Air International 2021-09
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N.Pittaway - Proliferation of the Poseidon
The US Navy has received 108 of the 128 Poseidons under its current programme of record but has a future requirement for an additional ten
All eight P-81 aircraft from the Indian Navy’s earlier orders are pictured here at INS Rajali. Since this picture was taken a further two aircraft out of a follow-on order for four, have now been delivered
Australia is a co-operative partner with the US Navy on the P-8 programme and has influenced the capabilities of the aircraft, including integration of an air-droppable air-sea rescue kit, two of which are pictured here in the weapons bay of an RAAF P-8A
Based on the commercial 737 airliner, the P-8A has a weapons bay aft of the wing, capable of carrying a range of weapons, including torpedoes. Weapons, such as Harpoon anti-ship missiles can also be carried on four underwing hardpoints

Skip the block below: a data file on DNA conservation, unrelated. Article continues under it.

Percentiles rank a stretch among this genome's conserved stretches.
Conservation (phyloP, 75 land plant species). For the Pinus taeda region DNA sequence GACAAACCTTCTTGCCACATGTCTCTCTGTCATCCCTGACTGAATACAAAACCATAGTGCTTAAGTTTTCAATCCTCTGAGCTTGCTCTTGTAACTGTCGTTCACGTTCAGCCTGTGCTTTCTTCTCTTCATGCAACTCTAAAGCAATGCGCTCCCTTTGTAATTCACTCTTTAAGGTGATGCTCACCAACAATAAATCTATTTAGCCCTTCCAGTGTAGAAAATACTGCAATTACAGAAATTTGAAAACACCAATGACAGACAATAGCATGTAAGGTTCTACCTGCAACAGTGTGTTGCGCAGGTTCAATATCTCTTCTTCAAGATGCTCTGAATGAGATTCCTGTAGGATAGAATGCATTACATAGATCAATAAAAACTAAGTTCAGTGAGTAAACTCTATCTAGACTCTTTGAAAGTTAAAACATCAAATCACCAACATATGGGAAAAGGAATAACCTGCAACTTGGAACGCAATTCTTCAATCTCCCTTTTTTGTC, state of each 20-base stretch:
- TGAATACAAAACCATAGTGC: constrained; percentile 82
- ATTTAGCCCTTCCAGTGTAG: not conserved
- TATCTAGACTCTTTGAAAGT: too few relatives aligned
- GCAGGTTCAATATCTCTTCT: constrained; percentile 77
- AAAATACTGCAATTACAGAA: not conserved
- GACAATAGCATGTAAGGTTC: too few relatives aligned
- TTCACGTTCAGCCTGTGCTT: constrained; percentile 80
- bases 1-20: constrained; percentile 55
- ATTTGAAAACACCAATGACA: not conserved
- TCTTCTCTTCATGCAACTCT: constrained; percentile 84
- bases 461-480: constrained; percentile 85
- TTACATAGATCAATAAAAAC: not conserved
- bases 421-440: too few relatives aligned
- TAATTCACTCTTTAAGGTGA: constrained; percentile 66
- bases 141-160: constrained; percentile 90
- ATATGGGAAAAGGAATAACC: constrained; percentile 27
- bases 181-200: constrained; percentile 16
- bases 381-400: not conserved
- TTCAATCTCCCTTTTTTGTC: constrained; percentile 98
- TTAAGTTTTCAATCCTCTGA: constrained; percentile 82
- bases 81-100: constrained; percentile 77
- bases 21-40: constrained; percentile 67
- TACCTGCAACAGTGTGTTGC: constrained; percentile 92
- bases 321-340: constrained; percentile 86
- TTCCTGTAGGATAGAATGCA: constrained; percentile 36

Wearing its temporary US civil registration (N356DS), the 10th P-8I for the Indian Navy is pictured departing Boeing Field in Seattle on delivery to INS Rajali in July 2021.
The P-8A Poseidon is now the US Navy’s primary maritime surveillance aircraft, having replaced the Lockheed P-3C Orion
The P-8A Poseidon has proven to be an attractive proposition for many countries, with Germany the latest to sign on the dotted line
The German Navy (Deutsche Marine) will acquire five P-8As from 2024 to replace its P-3C Orion fleet, which has been in service since 2005. Germany acquired eight second-hand Orions from the Dutch Navy and a proposed capability upgrade programme has now been cancelled
In US Navy service, the Poseidon will serve alongside the Northrop Grumman MQ-4C Triton high-altitude long- endurance (HALE) platform in a manned-unmanned approach to maritime surveillance
Norway became the fifth customer for the Poseidon, following the US, India, Australia and the UK, with an order for five aircraft in April 2017.
The five German P-8As will officially serve in an interim capacity, bridging a gap between retirement of the P-3C Orion and introduction of the French-German Maritime Airborne Warfare System (MAWS) programme in the mid-2030s
Initial Poseidons were delivered with five operator’s stations, forming a 'tactical rail' in the forward cabin, but recent deliveries have added a sixth station and earlier aircraft will be upgraded